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Suede interview: it's all about attitude - Suede: It's all about Attitude

2006-03-29 10:56

M-WEB: Why release The Singles? Is this an opportunity for the band to reflect on the past and look forward to the future?
ALEX: It is that, that's true but also we didn't want to leave a two or three year gap before our next album came out. So until then this record will hopefully keep us in everyone's minds really. And also the other thing is we've got to release a singles compilation whilst they can all fit on one single CD!

M-WEB: Do you see yourselves as a band having back catalogue appeal?
ALEX: I hope so. I think the singles compilation is a pretty good way for people who've maybe heard a couple of songs to get into the band. Suede is particularly good at writing singles. So, It's not an easy thing to do - it has to reflect where the band's at musically, but also has to be a success commercially. And also vaguely has to fit into a sort of...you know, "palatable" package as well. That's rare, while I think a lot of bands today have good albums, they don't necessarily make great singles. Which is something that I think sets Suede apart from a lot of their peers.

M-WEB: Listening to the new songs there seems to be a new wave Duran Duran feel?
ALEX: Which song are you talking about?

M-WEB: "Love the Way you Love Me" -
ALEX: No, the new single is Attitude. Have you heard "Attitude"?

M-WEB: Yeah, that's more difficult to pigeonhole -

ALEX: Exactly. Which is exactly what we wanted. Because it wasn't tied to any album it doesn't have to represent a coherent body of work, which is what you normally do when choosing the first single off an album. It has to be an advert for the album. With this it's not. So it was a good time to be a bit more loose, experimental and a bit freer. Without having to kind of rip up any Suede rulebook that might have existed in the past, you know?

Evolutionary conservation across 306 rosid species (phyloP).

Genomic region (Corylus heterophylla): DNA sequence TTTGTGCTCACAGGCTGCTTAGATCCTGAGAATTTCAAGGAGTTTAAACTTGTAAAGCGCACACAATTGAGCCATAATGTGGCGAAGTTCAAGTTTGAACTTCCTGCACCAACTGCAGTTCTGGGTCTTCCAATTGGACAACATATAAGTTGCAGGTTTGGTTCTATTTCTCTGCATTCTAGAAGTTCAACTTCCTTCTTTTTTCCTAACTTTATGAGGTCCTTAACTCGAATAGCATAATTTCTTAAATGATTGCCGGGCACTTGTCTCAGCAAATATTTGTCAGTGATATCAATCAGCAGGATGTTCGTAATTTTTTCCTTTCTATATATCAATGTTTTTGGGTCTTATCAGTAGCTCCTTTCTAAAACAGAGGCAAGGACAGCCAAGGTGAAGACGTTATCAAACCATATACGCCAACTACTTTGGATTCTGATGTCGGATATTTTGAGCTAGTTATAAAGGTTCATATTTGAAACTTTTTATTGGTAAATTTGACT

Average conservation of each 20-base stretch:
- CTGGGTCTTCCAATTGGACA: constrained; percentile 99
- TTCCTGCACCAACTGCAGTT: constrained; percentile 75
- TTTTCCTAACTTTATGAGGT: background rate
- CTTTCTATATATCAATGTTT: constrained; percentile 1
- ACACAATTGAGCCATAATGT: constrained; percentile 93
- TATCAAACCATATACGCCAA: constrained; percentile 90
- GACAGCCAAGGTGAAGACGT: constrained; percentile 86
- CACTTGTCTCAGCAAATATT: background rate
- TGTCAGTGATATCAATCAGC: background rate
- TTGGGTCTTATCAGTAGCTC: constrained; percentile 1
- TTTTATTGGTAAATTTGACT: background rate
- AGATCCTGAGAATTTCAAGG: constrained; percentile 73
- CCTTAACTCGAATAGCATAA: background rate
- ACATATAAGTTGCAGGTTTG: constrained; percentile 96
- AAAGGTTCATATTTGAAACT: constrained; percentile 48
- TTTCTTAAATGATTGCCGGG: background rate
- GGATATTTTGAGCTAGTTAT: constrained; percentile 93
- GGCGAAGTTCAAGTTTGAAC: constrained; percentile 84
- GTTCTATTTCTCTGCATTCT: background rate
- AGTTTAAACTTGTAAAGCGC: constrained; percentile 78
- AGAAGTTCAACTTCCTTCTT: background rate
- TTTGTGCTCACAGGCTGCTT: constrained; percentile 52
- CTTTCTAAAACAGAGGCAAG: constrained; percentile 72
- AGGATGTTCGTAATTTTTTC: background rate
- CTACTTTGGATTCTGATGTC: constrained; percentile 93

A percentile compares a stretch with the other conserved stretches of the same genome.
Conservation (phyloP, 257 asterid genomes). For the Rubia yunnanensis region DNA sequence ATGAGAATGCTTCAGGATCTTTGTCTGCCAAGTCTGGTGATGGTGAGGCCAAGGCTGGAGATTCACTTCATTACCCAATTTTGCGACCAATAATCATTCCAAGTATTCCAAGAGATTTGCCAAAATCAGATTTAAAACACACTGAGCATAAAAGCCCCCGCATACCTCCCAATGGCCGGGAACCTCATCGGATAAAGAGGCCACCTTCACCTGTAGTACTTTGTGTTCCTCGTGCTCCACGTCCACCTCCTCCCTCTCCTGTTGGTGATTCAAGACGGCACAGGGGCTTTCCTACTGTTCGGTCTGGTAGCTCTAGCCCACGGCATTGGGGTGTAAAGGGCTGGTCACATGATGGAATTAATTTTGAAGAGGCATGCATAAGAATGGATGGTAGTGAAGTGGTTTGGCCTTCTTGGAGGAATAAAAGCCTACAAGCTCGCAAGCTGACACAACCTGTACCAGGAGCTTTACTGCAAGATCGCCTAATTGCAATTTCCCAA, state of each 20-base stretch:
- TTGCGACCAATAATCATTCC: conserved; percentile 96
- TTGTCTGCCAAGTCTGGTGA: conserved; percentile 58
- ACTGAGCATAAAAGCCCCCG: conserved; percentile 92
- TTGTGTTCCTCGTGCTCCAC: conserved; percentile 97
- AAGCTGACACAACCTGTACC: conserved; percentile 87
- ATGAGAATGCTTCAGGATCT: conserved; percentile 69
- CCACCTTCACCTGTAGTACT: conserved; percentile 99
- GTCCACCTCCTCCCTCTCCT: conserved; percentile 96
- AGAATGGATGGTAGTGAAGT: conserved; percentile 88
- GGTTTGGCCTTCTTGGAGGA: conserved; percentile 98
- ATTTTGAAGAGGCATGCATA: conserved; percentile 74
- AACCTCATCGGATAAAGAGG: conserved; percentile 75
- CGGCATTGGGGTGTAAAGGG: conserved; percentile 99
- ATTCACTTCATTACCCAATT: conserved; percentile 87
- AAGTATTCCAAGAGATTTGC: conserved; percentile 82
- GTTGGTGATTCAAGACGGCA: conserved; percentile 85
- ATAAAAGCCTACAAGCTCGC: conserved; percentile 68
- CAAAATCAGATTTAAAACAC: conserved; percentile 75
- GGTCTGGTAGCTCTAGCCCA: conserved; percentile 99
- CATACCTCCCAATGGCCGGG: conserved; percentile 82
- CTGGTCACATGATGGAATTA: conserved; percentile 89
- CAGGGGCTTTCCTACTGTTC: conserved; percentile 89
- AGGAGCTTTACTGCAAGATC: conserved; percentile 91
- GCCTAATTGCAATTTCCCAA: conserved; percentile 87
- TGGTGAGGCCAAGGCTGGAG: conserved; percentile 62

M-WEB: Given the hyper-speed "revivals" - this year it's garage rock - is it time for the next wave of Brit-pop yet?
ALEX: I'd be surprised if it happens. I don't see the British music scene at the moment really concentrating on that guitar sound at all. We've just been inundated with cheesy kind of club tracks. But you forget that music starts up again which I'm looking forward to 'cos I've had enough of that. Those endless summer remixes and that other bunch shite that's being thrust upon us.

M-WEB: Are you still a band that distance itself from the tabloid press?
I think so and sometimes it's been to the band's sort of credit, but sometimes it can really help your career. You can really get carried off by it - you know, when the wave comes you just have to jump on it? And Suede have always tried to avoid that, they've always stood on their own, always sort of marginalised themselves, gone this is our world and you can come into it if you want. It's not a wilful, fierce independence, it just means you don't want to get involved in a scene. You know that whole tabloid scene will cut you dead as readily as it'll give you a leg up. So, I dunno, I think if a band's good enough, you don't need that peripheral bollocks, you know?

Back in 1993 the UK music press hailed them as the best band in Britain before they'd even released a single. On groundbreaking releases such as Dog Man Star (1994) they helped re-ignite post-glam guitar rock while refusing to accept the VIP pass to the Brit-pop revolution. After a decade of remaining faithful to their love of all things indie-rock, Suede have decided to release The Singles. We quizzed guitarist and keyboard player Alex Lee about garage rock revivalism, Brit-pop blowouts an

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